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From Sebastien Goasguen <run...@gmail.com>
Subject Re: QEMU support in CloudStack
Date Fri, 08 Feb 2013 17:10:14 GMT

On Feb 8, 2013, at 3:07 PM, Wido den Hollander <wido@widodh.nl> wrote:

> Hi,
> 
> On 02/08/2013 10:34 AM, Dave Cahill wrote:
>> Hi,
>> 
>> Recently I encountered two "nested virtualization" use cases which made me
>> want QEMU hypervisor support in CloudStack. I'm interested to hear if
>> anyone else is interested in this feature, and any notes on how it should
>> be implemented.
>> 
>> Here is a good explanation from OpenStack docs [2] on why they support QEMU:
>> "From the perspective of the Compute service, the QEMU hypervisor is very
>> similar to the KVM hypervisor. Both are controlled through libvirt, both
>> support the same feature set, and all virtual machine images that are
>> compatible with KVM are also compatible with QEMU. The main difference is
>> that QEMU does not support native virtualization. Consequently, QEMU has
>> worse performance than KVM and is a poor choice for a production
>> deployment."
>> 
> 
> So, I've been reading into the code and found this on my Ubuntu systems.
> 
> root@stack01:~# ls -l /usr/bin/kvm
> lrwxrwxrwx 1 root root 18 Oct  4 02:44 /usr/bin/kvm -> qemu-system-x86_64
> root@stack01:~#
> 
> Imho Qemu is Qemu and KVM only comes into play when the kernel module 'kvm' and 'kvm_amd'
or 'kvm_intel' is loaded.
> 
>> Here are the use cases I encountered:
>> 
>> [Use case: Dev environment]
>>     Wanted to use Vagrant [1] to create a portable multi-node dev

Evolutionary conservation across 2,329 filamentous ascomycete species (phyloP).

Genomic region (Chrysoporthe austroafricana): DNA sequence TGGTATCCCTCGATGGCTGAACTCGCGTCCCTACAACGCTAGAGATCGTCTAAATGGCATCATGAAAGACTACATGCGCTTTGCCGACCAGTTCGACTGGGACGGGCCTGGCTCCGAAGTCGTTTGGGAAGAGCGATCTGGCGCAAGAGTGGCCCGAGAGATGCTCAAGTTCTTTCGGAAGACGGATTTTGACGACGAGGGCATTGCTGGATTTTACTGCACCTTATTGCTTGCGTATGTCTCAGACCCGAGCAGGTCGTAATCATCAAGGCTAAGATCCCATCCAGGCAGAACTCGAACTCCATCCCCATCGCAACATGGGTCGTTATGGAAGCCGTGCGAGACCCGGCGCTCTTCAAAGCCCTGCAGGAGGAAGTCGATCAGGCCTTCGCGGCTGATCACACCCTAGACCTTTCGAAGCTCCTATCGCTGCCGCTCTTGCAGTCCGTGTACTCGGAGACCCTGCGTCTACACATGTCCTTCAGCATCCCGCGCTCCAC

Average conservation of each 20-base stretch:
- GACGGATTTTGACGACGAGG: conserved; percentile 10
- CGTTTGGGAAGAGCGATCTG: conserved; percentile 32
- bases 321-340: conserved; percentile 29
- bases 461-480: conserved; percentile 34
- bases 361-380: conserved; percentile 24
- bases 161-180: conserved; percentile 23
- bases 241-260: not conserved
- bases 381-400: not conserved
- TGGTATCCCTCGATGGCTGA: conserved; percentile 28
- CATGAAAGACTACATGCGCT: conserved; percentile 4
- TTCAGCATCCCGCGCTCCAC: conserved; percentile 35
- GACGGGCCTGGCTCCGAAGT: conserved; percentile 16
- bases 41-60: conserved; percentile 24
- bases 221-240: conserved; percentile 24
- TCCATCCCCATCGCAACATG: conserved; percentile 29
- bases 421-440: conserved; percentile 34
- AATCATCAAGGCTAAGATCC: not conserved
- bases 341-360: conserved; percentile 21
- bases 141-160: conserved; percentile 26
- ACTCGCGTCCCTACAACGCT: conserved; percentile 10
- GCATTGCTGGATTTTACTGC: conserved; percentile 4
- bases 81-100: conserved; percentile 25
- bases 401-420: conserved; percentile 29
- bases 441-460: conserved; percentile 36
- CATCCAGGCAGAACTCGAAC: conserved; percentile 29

>> environment; however Vagrant uses VirtualBox, which doesn't support KVM.
>>     Also, devcloud uses VirtualBox and devcloud-kvm uses kvm-within-kvm. I
>> imagine maintenance of devcloud and devcloud-kvm would be easier if
>> devcloud-kvm could use VirtualBox too.
>>     Note: Of course, I'm aware of devcloud-kvm as an alternative for this
>> use case, and I'll be looking into that next.
>> 
>> [Use case: Demo environment]
>>     We may want to spin up a multi-node CloudStack install in Amazon AWS
>> for demo purposes.
>>     Again, AWS instances don't support KVM, so this is not possible without
>> QEMU support.
>> 
>> [Implementation ideas]
>>     The management server currently does a check for KVM support ("kvm-ok")
>> on the host, and refuses to add the host if that fails. I think this check
>> could be removed, as the agent setup scripts will fail anyway if the user
>> is trying to setup a certain hypervisor on a machine which doesn't support
>> it.
> 
> This way you could do nested virtualization indeed, but it could also hurt users who
have their BIOS set to disabled and could lead to long debugging.
> 
>>     Create a new setting in agent.properties like "use_qemu", with a
>> default of "false". If the person deploying CloudStack agent sets this to
>> "true", cloud-setup-agent and other setup scripts would ignore lack of KVM
>> support as long as QEMU support was available.
> 
> cloud-setup-agent generates a agent.properties, so at that point it doesn't know that
the user intents to use the system without KVM support.
> 
>>     Lastly, when creating the libvirt XML file for a VM, set hypervisor to
>> QEMU rather than KVM in the XML file depending on the config setting.
>> 
> 
> That's not hard coded. The Agent does a getCapabilities() call to libvirt which returns
a list of possible emulators.
> 
> /usr/bin/kvm is just one of them which is returned and matches the architecture.
> 

Wido,

So can I add a "KVM" host that would in fact just use qemu ?
How would I do that ?

-sebastien


> Wido
> 
>> Thanks for reading,
>> Dave.
>> 
>> [1] http://www.vagrantup.com/
>> [2]
>> http://docs.openstack.org/trunk/openstack-compute/install/yum/content/qemu.html
>> 
> 


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